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Australian philosopher, literary critic, legal scholar, and professional writer. Based in Newcastle, NSW. Author of FREEDOM OF RELIGION AND THE SECULAR STATE (2012), HUMANITY ENHANCED (2014), and THE MYSTERY OF MORAL AUTHORITY (2016).

Sunday, June 26, 2011

Paul Kincaid on literary quality

As you might expect, I think that judgments of literary quality are not necessarily just arbitrary. I don't think these judgments are binding on all rational beings, irrespective of their desires, interests, etc., but it's not as if we have no criteria at all or as if our criteria are totally divorced from what make novels, poems, plays, and so on, interesting and enjoyable for those who do in fact find them so. It's a messy situation, much messier than my pet example of judgments of the quality of motor vehicles. Still, it is possible to have rational discussions about literary quality, much as it is possible to have rational discussions about what is or is not a good motor car.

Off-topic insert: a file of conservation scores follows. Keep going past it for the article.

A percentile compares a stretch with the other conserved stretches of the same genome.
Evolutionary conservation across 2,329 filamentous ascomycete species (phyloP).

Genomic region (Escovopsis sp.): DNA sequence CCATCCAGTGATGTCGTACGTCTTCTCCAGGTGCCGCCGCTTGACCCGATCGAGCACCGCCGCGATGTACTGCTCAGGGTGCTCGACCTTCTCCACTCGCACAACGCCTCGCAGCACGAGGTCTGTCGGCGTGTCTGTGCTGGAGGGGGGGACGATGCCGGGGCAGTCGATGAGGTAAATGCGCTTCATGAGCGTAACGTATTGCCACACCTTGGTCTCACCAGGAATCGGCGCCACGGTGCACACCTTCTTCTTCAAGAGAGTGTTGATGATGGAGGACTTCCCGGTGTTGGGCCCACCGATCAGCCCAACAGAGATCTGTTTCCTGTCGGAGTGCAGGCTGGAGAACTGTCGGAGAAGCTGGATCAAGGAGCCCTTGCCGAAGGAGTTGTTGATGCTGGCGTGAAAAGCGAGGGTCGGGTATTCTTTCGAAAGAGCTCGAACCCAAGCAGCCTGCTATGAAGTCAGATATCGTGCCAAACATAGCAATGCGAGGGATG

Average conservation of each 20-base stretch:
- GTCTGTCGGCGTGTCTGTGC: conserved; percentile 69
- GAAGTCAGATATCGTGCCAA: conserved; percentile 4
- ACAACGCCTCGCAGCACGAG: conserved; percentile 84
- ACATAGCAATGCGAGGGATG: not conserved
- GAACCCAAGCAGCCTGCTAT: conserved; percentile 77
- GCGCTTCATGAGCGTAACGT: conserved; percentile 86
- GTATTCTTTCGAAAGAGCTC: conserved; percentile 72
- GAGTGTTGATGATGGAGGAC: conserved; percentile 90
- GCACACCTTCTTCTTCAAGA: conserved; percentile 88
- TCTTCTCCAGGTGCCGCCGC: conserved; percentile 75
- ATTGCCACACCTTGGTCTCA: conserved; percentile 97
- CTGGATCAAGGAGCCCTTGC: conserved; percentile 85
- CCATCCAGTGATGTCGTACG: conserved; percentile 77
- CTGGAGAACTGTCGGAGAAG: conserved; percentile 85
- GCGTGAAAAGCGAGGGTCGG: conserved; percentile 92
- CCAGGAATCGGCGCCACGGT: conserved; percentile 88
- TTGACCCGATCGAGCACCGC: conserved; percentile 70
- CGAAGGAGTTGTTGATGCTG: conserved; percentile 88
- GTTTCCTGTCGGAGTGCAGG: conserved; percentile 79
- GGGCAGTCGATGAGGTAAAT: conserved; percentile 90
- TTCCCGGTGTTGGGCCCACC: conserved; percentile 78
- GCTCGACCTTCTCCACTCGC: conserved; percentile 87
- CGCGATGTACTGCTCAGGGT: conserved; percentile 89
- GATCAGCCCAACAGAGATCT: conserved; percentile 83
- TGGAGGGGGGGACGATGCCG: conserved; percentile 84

But this post by British literary critic Paul Kincaid can make you wonder. I know a lot of the books on the list of dystopian novels that he discusses, and I've got to say that he's right - the judgments of quality that this particular list makes do look rather arbitrary. All very puzzling.

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